Overview of legacy analysis for managed code in Visual Studio

Applies to: yesVisual Studio noVisual Studio for Mac noVisual Studio Code

Visual Studio can perform code analysis of managed code in two ways: with legacy analysis, also known as FxCop static analysis of managed assemblies, and with the more modern .NET Compiler Platform-based code analyzers. This topic covers legacy analysis. To learn more about .NET Compiler Platform-based code analysis, see Overview of .NET Compiler Platform-based analyzers.

Code analysis for managed code analyzes managed assemblies and reports information about the assemblies, such as violations of the programming and design rules set forth in the .NET Design Guidelines.

The analysis tool represents the checks it performs during an analysis as warning messages. Warning messages identify any relevant programming and design issues and, when it is possible, supply information about how to fix the problem.


Legacy analysis (static code analysis) is not supported for .NET Core and .NET Standard projects in Visual Studio. If you run code analysis on a .NET Core or .NET Standard project as part of msbuild, you'll see an error similar to error : CA0055 : Could not identify platform for <your.dll>. To analyze code in .NET Core or .NET Standard projects, use code analyzers instead.

IDE (integrated development environment) integration

You can run code analysis on your project manually or automatically.

To run code analysis each time that you build a project, select the option on the project's Code Analysis property page. For more information, see How to: Enable and Disable Automatic Code Analysis.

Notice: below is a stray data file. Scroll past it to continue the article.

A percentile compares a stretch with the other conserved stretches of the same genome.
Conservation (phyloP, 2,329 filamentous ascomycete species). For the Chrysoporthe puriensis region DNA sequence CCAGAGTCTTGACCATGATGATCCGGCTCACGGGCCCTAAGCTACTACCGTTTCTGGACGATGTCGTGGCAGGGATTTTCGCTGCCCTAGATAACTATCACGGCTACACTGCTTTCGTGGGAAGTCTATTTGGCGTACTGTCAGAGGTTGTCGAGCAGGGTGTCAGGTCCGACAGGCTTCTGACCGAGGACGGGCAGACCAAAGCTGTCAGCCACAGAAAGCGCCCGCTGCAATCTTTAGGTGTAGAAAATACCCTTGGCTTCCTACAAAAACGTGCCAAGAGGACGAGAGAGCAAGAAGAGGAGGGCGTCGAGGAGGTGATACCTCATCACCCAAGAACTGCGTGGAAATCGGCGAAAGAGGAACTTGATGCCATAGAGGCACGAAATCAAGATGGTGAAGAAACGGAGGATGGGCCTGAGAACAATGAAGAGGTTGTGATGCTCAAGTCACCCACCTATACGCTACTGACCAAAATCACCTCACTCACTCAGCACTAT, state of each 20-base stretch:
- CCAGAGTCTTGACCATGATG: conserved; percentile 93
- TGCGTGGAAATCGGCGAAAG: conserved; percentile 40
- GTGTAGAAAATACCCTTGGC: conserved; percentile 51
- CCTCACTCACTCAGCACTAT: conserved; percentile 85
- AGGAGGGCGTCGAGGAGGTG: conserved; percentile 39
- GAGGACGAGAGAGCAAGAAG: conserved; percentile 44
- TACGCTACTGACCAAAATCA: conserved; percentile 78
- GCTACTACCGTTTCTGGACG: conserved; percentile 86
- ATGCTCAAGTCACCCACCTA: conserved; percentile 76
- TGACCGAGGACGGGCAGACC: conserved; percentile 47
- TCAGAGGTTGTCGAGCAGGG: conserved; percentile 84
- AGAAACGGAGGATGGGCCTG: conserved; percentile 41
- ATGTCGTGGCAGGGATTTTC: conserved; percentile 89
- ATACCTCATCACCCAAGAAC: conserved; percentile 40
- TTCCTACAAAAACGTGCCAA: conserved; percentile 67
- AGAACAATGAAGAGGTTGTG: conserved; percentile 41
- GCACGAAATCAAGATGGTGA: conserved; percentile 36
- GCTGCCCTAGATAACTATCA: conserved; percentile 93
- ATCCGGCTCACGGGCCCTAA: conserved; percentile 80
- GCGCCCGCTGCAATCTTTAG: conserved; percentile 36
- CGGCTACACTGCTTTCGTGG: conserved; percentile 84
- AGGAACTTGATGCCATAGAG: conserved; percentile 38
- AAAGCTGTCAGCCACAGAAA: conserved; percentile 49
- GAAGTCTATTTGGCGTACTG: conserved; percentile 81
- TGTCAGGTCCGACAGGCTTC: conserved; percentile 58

To run code analysis manually on a project, from the menu bar choose Analyze > Run Code Analysis > Run Code Analysis on <project>.

Rule sets

Code analysis rules for managed code are grouped into rule sets. You can use one of the Microsoft standard rule sets, or you can create a custom rule set to fulfill a specific need.

Suppress warnings

Frequently, it is useful to indicate that a warning is non-applicable. This informs the developer, and other people who might review the code later, that a warning was investigated and then either suppressed or ignored.

In-source suppression of warnings is implemented through custom attributes. To suppress a warning, add the attribute SuppressMessage to the source code as shown in the following example:

[System.Diagnostics.CodeAnalysis.SuppressMessage("Microsoft.Design", "CA1039:ListsAreStrongTyped")]
Public class MyClass
   // code

For more information, see Suppress warnings.


If you migrate a project to Visual Studio 2019, you might suddenly be faced with a large number of code analysis warnings. If you aren't ready to fix the warnings, you can suppress all of them by choosing Analyze > Build and Suppress Active Issues.

Run code analysis as part of check-in policy

As an organization, you might want to require that all check-ins satisfy certain policies. In particular, you want to make sure that you follow these policies:

  • There are no build errors in code being checked in.

  • Code analysis is run as part of the most recent build.

You can accomplish this by specifying check-in policies. For more information, see Enhancing Code Quality with Project Check-in Policies.

Team build integration

You can use the integrated features of the build system to run the analysis tool as part of the build process. For more information, see Azure Pipelines.

See also